1. Padlock probe-mediated qRT-PCR for DNA computing answer determination

    PubMed Central

    Xiong, Fusheng; Frasch, Wayne D.

    2011-01-01

    Padlock probe-mediated quantitative real time PCR (PLP-qRT-PCR) was adapted to quantify the abundance of sequential 10mer DNA sequences for use in DNA computing to identify optimal answers of traveling salesman problems. The protocol involves: (i) hybridization of a linear PLP with a target DNA sequence; (ii) PLP circularization through enzymatic ligation; and (iii) qRT-PCR amplification of the circularized PLP after removal of non-circularized templates. The linear PLP was designed to consist of two 10-mer sequence-detection arms at the 5′ and 3′ ends separated by a core sequence composed of universal PCR primers, and a qRT-PCR reporter binding site. Circularization of each PLP molecule is dependent upon hybridization with target sequence and high-fidelity ligation. Thus, the number of PLP circularized is determined by the abundance of target in solution. The amplification efficiency of the PLP was 98.7% within a 0.2 pg–20 ng linear detection range between thermal cycle threshold (Ct value) and target content. The Ct values derived from multiplex qRT-PCR upon three targets did not differ significantly from those obtained with singleplex assays. The protocol provides a highly sensitive and efficient means for the simultaneous quantification of multiple short nucleic acid sequences that has a wide range of applications in biotechnology. PMID:21691417

  2. Policy Implications at the State and District Level with RtI for Gifted students

    ERIC Educational Resources Information Center

    Brown, Elissa F.; Abernethy, Sherry H.

    2009-01-01

    As a field, gifted education does not endorse any one approach to serving students because of the range of student abilities and resulting concomitant diverse needs. Therefore, service delivery in gifted education is still heavily teacher dependent. Yet, many of the components of Response to Intervention (RtI) are employed in gifted education,…

  3. Identification and evaluation of reference genes for qRT-PCR normalization in Ganoderma lucidum.

    PubMed

    Xu, Jiang; Xu, ZhiChao; Zhu, YingJie; Luo, HongMei; Qian, Jun; Ji, AiJia; Hu, YuanLei; Sun, Wei; Wang, Bo; Song, JingYuan; Sun, Chao; Chen, ShiLin

    2014-01-01

    Quantitative real-time reverse transcription PCR (qRT-PCR) is a rapid, sensitive, and reliable technique for gene expression studies. The accuracy and reliability of qRT-PCR results depend on the stability of the reference genes used for gene normalization. Therefore, a systematic process of reference gene evaluation is needed. Ganoderma lucidum is a famous medicinal mushroom in East Asia. In the current study, 10 potential reference genes were selected from the G. lucidum genomic data. The sequences of these genes were manually curated, and primers were designed following strict criteria. The experiment was conducted using qRT-PCR, and the stability of each candidate gene was assessed using four commonly used statistical programs-geNorm, NormFinder, BestKeeper, and RefFinder. According to our results, PP2A was expressed at the most stable levels under different fermentation conditions, and RPL4 was the most stably expressed gene in different tissues. RPL4, PP2A, and β-tubulin are the most commonly recommended reference genes for normalizing gene expression in the entire sample set. The current study provides a foundation for the further use of qRT-PCR in G. lucidum gene analysis.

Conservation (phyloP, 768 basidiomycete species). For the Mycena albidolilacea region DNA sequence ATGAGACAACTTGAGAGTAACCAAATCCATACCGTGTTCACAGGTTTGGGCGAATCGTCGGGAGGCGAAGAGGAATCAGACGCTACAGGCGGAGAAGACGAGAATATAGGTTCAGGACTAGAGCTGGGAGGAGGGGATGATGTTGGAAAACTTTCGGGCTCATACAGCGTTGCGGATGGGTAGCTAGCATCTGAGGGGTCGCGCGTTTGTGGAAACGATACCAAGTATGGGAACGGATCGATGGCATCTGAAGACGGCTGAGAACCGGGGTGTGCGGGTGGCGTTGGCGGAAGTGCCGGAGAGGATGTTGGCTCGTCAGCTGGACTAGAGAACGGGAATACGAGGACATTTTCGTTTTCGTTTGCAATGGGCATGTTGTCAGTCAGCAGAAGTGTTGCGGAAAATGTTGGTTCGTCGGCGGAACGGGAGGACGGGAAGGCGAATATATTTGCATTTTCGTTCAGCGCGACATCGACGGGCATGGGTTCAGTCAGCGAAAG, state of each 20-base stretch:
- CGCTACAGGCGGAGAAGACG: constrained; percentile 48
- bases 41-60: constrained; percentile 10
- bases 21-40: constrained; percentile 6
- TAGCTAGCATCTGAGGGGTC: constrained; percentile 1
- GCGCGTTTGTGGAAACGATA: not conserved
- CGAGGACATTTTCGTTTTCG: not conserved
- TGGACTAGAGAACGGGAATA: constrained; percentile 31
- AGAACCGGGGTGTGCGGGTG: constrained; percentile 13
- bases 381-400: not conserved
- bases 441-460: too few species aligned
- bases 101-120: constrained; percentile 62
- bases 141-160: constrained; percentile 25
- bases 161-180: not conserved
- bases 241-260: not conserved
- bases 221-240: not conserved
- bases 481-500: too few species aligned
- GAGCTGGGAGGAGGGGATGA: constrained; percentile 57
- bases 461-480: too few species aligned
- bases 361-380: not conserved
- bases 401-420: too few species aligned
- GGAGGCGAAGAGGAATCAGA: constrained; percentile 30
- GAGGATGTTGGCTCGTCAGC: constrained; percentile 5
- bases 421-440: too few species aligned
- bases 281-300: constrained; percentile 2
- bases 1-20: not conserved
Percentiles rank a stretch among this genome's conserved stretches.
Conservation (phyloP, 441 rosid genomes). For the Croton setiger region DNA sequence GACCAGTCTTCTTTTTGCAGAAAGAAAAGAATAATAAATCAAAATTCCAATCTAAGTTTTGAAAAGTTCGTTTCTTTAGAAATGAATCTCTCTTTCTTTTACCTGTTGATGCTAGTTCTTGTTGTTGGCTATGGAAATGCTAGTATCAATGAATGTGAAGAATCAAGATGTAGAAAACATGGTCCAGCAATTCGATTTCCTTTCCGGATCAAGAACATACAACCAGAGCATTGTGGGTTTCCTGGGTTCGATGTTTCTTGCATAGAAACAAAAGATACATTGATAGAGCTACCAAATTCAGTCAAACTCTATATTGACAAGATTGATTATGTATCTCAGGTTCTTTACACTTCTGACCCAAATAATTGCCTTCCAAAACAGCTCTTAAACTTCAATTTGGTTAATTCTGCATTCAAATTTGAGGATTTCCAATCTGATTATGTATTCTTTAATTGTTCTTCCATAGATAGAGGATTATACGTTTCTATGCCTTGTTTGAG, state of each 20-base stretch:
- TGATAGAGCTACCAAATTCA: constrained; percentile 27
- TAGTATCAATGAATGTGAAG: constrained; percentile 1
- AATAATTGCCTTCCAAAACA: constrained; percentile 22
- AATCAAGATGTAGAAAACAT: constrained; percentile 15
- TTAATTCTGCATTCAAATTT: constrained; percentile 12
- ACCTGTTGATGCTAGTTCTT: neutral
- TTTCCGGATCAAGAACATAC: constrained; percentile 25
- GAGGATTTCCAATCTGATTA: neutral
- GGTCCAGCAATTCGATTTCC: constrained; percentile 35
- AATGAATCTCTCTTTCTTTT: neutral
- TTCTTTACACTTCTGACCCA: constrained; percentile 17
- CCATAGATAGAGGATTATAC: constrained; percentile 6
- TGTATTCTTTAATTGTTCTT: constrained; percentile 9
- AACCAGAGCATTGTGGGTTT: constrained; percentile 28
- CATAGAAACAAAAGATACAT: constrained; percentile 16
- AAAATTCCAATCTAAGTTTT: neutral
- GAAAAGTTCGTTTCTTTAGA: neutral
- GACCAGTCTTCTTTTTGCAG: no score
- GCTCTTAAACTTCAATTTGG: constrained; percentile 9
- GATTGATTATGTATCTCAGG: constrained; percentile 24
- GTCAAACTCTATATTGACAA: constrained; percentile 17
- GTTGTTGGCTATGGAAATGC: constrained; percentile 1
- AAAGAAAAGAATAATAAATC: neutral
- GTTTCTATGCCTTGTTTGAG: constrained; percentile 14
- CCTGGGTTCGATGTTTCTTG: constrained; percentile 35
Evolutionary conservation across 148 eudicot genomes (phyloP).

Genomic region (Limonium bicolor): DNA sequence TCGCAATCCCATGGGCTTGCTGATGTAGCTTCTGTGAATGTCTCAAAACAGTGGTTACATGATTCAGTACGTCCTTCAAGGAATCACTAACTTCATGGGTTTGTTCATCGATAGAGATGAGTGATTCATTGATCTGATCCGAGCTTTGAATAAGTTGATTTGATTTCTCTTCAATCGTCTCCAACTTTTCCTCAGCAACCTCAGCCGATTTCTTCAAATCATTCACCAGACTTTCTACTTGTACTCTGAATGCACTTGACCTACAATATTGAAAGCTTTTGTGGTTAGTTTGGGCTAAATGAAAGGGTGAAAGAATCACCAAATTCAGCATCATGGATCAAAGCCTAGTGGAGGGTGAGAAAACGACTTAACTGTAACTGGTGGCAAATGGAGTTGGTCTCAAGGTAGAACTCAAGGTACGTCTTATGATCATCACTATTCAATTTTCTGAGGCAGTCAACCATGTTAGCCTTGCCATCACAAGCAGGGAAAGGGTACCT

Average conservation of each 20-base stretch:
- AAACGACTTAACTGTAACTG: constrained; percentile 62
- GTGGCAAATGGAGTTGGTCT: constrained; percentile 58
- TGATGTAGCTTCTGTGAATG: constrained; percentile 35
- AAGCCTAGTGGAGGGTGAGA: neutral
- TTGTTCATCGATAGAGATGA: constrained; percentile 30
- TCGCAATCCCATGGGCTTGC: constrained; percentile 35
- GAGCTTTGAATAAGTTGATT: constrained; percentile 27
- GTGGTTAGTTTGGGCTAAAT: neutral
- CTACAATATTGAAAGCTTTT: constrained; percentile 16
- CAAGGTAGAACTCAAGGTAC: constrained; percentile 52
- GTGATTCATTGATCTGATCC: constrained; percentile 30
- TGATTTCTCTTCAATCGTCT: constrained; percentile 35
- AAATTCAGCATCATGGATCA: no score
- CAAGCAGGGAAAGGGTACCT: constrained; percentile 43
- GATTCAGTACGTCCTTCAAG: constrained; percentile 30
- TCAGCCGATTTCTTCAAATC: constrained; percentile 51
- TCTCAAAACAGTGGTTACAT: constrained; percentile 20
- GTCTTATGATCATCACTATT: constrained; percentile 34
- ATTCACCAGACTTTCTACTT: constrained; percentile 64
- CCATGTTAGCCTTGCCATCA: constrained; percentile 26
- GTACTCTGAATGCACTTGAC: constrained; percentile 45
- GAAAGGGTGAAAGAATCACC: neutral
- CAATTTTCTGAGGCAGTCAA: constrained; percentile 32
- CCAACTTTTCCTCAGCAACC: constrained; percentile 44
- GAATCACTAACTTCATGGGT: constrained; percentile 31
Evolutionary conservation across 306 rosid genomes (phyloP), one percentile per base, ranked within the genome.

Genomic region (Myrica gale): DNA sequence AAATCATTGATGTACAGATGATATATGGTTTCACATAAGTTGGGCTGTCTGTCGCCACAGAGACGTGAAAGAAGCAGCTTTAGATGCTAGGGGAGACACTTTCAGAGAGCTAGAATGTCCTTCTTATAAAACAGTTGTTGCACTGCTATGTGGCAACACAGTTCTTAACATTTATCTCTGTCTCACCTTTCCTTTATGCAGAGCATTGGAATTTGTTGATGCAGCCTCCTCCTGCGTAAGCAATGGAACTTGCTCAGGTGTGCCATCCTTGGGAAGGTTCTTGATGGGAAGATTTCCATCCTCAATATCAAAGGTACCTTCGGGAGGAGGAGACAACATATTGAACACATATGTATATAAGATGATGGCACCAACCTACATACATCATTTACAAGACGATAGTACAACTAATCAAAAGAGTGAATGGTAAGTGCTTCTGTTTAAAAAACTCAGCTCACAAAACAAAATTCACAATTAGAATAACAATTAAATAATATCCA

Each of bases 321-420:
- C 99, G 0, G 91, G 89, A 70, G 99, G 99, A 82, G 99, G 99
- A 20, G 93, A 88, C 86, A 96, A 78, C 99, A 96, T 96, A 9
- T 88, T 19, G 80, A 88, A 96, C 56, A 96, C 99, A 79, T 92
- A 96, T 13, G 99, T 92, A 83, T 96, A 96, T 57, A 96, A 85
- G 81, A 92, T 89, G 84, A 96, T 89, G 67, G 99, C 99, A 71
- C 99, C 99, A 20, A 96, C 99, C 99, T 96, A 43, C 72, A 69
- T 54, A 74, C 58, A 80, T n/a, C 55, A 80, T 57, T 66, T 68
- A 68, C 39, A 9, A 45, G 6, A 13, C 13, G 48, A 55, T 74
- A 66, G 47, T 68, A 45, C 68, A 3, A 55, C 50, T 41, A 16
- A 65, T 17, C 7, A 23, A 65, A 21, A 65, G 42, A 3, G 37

4. Liquid phase fluorescence in situ RT-PCR analysis for gene expression analysis in woody stems.

    PubMed

    Gray-Mitsumune, M; Abe, H; Takahashi, J; Sundberg, B; Mellerowicz, E J

    2004-01-01

    We explore a rapid in situ RT-PCR protocol for gene expression studies in woody stem tissues. In situ RT-PCR was performed using fluorescent dye-conjugated nucleic acid and the fluorescence signals derived from target RNAs were detected using confocal laser scanning microscopy. The signal to background ratio was greatly enhanced by performing two rounds of PCR reactions, first without the fluorescent dye and second with the dye. Using this protocol, we obtained strong gene-specific signals in secondary stem tissues. The signals were PCR-dependent, as shown by the lack of cytoplasmic signals in the tissue sections in which either DNA polymerase or primers were omitted from PCR reactions, and were RNA-dependent, as shown by great reduction of cytoplasmic signals when sections were treated with RNase before RT reactions. To verify our protocol, transcript localization of the rbcS gene was examined in secondary stems of hybrid aspen ( Populus tremula L. x tremuloides Michx.) and compared to the chlorophyll autofluorescence signal. The in situ RT-PCR signals form the rbcS gene and chlorophyll autofluorescence co-localized in the same cell types. The signal was also confirmed by Northern blot analysis of isolated RNA from the cambium and developing xylem, thus confirming the validity of the protocol. Some difficulties of in situ transcript localization and the interpretation of the signal distribution in the secondary tissues are discussed.

  5. Chapter 6: Response to Intervention (RtI) and Students with Emotional and Behavioral Disorders

    ERIC Educational Resources Information Center

    Kauffman, James M.; Bruce, Andrew; Lloyd, John Wills

    2012-01-01